Ingram (Jr.), Wm._  	
Hagf ors, Arthur  	
Cloverdale 	
1        |
1
April      6	
1
July       7 	
1        |
26             	
Brighouse   _ _ 	
Aug.     17	
Ivey, Richard ,    	
1
1
1
1
i
17               ..   _
Vancouver  	
Sept.    12  _
Springgay, L. J.__. 	
25                 .
Vernon   .„..	
Williams Lake.  	
Wyndell....	
Burnaby    	
North Vancouver  	
North Vancouver    	
Burnaby.   _	
Celista	
28             ....
Ctrt           14
18
1
„       19           	
Chapman, Frank   ,  	
1
19
1        |
Nov.    29
1      ■ 1
Dec.       6
McKeown, Raymond 	
i
„       11
Creston    	
Mission. ___    .,
Vancouver.... __	
Vancouver   —
Victoria — 	
i
14	
15	
15 	
20 	
Deroche, E. I. 	
Marshall, W. K _-	
Grady, J  	
Garrett, Gordon  	
Totals— 	
i
i
1
1
18          !            3
Note.—Revenue derived from the sale of confiscated and surrendered fur and confiscated firearms during the
calendar year 1939 amounted to $647.38. L 50
BRITISH COLUMBIA.
Bounties paid during the Year ended December 31st, 1939.
Government Agents.
Coyotes.
Wolves.
Cougars.
Total.
9
136
256
37
169
8
13
31
95
2
53
16
107
20
104
21
102
5
20
103
7
42
30
18
6
76
361
124
1
81
1
3
54
1
132
1
354
117
30
1
34
261
59
29
5
18
12
22
1
13
1
7
51
4
15
20
8
17
4
7
4
1
12
2
17
17
1
4
48
15
20
20
$115.00
Atlin                                               	
1,168.00
642.00
512.00
285.00
440.00
94.00
1 358.00
Golden
51.00
26.00
202.00
1,210.00
4.00
186.00
332.00
614.00
160.00
380.00
80.00
348.00
1,777.00
35.00
5,069.00
1,580.00
380.00
926.00
14.00
119.00
577.00
3,581.00
•1,647.00
352.00
1,487.00
648.00
1,971
1,159
366
Comparative Statement of Bounties paid from 1922 to 1939.
Calendar Year.
Wolves.
Cougars.
Coyotes.
Crows.
Magpies.
Eagles.
Owls.
Total.
1922	
1923                       	
303
162
195
291
336
344
452
411
312
310
1
221
561
837
828
915
1,159
372
195
173
137
183
372
444
530
491
701
8
628
572
430
599
423
384
366
1,092
1,687
5,175
7,276
14,070
20,192
3,672
1,881
1,544
2,864
53,443
2,246
70
7,095
20
89
17,625
172
$60,494.80
14,840.00
1924                            ..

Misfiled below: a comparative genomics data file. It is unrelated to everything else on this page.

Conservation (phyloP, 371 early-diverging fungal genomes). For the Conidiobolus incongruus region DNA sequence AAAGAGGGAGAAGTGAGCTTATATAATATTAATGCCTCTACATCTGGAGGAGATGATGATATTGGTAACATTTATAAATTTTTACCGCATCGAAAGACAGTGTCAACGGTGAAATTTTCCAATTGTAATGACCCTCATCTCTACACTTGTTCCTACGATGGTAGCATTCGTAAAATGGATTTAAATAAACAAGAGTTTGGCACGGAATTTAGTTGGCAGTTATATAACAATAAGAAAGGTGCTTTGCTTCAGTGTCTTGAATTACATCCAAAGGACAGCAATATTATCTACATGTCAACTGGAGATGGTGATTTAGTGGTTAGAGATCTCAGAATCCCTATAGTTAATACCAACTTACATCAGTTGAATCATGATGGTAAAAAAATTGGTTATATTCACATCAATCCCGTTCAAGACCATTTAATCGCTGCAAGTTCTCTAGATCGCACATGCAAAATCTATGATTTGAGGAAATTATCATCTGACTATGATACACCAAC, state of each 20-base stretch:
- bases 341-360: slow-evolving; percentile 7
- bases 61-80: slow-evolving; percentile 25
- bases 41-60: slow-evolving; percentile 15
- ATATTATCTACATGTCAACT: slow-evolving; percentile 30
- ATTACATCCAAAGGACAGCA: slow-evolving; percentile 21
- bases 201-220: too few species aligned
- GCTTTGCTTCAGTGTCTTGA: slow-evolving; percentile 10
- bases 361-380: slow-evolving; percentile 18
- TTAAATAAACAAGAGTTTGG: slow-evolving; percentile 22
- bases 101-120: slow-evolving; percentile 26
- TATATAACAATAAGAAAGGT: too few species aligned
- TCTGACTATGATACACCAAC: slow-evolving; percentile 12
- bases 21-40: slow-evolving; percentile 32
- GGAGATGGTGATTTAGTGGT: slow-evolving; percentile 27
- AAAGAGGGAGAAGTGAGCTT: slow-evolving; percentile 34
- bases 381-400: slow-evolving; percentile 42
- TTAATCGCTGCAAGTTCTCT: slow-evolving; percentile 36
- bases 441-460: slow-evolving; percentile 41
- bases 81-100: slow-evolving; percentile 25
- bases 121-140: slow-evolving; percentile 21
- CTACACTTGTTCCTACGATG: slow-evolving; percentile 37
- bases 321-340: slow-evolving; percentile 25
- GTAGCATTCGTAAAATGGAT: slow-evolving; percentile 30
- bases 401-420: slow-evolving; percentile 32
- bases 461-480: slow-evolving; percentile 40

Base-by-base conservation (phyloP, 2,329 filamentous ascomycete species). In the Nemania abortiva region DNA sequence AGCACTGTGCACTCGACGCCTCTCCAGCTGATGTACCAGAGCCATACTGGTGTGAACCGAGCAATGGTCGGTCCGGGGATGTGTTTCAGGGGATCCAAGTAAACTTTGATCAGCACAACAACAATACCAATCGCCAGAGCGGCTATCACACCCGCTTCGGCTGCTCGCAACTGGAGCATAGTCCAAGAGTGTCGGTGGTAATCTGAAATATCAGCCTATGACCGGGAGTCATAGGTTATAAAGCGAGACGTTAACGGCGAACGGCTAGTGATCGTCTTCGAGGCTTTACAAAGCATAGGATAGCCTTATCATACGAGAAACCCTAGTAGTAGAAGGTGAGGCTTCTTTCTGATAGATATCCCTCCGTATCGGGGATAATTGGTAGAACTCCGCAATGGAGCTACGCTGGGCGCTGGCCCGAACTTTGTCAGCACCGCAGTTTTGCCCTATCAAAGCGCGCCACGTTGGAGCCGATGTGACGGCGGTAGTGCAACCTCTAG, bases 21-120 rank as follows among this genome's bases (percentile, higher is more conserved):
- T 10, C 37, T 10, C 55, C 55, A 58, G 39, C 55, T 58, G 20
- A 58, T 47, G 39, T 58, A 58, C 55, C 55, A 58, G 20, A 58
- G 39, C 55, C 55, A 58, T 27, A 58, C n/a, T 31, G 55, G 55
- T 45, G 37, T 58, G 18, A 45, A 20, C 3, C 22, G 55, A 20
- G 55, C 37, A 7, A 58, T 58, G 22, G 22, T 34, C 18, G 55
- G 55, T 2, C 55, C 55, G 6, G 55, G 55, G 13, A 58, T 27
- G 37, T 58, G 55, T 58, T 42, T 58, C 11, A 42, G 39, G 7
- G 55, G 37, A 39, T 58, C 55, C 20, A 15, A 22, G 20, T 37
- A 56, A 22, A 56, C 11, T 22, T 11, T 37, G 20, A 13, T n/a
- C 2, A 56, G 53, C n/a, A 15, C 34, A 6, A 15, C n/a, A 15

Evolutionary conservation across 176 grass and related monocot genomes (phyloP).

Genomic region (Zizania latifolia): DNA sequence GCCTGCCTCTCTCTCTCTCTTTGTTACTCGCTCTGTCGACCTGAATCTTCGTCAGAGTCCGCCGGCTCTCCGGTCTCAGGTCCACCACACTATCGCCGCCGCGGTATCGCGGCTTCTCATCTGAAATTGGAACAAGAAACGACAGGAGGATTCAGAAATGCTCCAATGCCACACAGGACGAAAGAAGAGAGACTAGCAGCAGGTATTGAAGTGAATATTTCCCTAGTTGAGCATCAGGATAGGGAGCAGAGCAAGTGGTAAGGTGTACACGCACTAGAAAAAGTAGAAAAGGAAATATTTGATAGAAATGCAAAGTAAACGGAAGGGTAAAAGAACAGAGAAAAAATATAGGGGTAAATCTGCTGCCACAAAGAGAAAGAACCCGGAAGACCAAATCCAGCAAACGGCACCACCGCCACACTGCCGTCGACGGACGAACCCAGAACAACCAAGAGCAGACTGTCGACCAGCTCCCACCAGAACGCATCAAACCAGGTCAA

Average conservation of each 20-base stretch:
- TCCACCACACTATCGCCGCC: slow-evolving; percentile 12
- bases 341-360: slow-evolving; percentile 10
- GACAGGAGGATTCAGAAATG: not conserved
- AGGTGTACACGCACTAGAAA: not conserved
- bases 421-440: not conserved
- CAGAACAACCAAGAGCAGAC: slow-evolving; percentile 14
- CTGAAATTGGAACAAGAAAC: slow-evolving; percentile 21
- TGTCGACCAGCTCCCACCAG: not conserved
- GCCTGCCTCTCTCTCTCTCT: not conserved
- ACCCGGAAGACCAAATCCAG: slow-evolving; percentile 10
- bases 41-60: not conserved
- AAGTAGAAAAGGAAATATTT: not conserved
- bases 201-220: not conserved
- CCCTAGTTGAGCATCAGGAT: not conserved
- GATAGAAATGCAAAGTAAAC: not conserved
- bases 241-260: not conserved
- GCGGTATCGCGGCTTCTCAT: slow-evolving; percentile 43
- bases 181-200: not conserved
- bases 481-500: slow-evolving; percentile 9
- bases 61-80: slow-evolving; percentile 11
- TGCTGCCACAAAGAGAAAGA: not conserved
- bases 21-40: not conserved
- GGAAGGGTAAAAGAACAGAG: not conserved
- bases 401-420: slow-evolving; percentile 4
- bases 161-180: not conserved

172
20,398.40
1925                                   .    .    .
24,397.00
1926                           	
5,770
10,046
41,077.00
2,487
65,377.95
1928                      	
1,025
1,389
403
1
50,709.25
1929                         -	
42,122.00
1930                         	
36,090.25
1931                         	
3,427
	
42,036.15
1932                                        	
80.00
1933                                         	
6,285.00
1934                             	
	
6,825.00
1935                                            	
1,877
1,950
1,400
2,094
1,971
12,374.00
20,350.00
1937                                         	
19,540.00
1938
....
21,018.00
1939  	
     1	
26,399.00
Totals  :	
7,638
7,008
68,745
69,431,
8,230
7,204
20,615
$510,413.80 REPORT OF PROVINCIAL GAME COMMISSION, 1939.
L 51
Big-game Trophy Fees paid by Non-residents, January
1ST
TO
December 31st
1939.
Species.
Name and Address
(Government Agency).
j>*
N
'fH
CJj
Lh*
ti
9
tt
M
u   .
a tt
an
M o
3
o
tt
O
c
OS
11
ill
h£
ta
tt
o
O
c
tu
OJ
a
h,
"tt
HH
tt     .
o tt
tu
o
o
s
a
'tt
HH     .
tt a
tt o
0 aj
5
ti
is
Amount.
Clinton—•
'1
1
I
1
1
3
1
1
1
1
1
1
1
1
1
1
i
i
2
1
2
1
1
1
1
1
1
1
1
1
1
1
1
1
1
1
1
1
1
1
1
1
1
1
1
1
1
1
1
1
1
1
1
1
1
1
1
1
1
1
_
2
1
1
1
1
1
1
1
1
1
...
$15.00
25.00
25.00
25.00
25.00
25.00
15.00
25.00
40.00
Bauer, Herman, Poulston, Wash 	
Crinstein, Dr. A., Seattle, Wash _ —	
Gaeth, C. J., Everett, Wash.            	
Gulgard, T., Poulston, Wash ;  	
Krebs, 0. M., Anacortes, Wash 	
Lillis, J. L., Seattle, Wash. ' 	
Marlin, J., Bellingham, Wash 	
25.00
25.00
25.00
25.00
25.00
25.00
25.00
25.00
25.00
15.00
25.00
25.00
25.00
105.00
Miller, J. H., Long Beach, Cal.          __    ,.  	
McCulloch, J. H., Seattle, Wash.              	
Shaffer, M., Bellingham, Wash.                 	
Walters, A., Seattle, Wash.                         	
Yoris, E. W., Seattle, Wash.
Cranbrook—
Ballard, 0. K. ;   Goodwin, W. ;   and Whitney, G. W., San
40.00
Duncan—
Duthie, J. F., Seattle, Wash.      _   _           	
Fernie—
Barry, Paul E., Richland, Pa.	
Howard, Dr. W. W., Medford, Ore.— 	
25.00
25.00
25.00
25.00
Woods (Sr.), E., Memphis, Tenn   -	
Fort Fraser—
50.00
25.00
40.00
Clise, Alfred, Seattle, Wash  	
Hart, Floyd, Medford, Ore.                           	
Jolie, P., Seattle, Wash     '...
25.00
Stead, C. B., Seattle, Wash	
Golden-
25.00
Gould  F. M., New York, N.Y.                    	 L 52